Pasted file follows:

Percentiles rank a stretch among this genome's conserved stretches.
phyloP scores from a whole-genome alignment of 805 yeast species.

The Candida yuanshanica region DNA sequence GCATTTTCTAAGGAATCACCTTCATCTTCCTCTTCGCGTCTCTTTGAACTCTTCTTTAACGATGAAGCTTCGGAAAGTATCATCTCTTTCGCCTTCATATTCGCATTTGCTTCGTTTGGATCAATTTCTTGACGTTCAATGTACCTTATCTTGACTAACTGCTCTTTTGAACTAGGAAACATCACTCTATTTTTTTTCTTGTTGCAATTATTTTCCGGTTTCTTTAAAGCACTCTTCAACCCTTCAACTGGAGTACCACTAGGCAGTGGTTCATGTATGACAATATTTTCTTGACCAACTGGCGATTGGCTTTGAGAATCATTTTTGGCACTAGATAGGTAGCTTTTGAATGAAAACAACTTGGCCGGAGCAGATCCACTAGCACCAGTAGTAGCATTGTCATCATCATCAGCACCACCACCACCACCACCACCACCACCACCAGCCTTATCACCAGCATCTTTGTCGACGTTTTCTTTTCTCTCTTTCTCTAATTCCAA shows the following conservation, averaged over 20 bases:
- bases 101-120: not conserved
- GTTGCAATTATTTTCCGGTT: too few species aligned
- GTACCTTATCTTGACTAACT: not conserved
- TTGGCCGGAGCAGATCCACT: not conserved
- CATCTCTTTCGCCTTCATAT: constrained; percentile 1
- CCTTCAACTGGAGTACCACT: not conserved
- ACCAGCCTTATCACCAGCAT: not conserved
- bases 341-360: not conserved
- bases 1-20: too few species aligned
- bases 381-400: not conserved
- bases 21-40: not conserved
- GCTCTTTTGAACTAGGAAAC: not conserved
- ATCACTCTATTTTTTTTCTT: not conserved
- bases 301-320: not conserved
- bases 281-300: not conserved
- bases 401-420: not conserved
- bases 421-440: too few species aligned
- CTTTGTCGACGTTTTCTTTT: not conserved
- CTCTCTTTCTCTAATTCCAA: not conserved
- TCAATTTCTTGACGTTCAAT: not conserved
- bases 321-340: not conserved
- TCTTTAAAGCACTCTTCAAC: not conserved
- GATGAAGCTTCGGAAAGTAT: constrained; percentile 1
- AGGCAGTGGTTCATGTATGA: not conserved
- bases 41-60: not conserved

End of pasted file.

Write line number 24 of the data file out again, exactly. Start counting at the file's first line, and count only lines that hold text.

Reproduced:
- bases 321-340: not conserved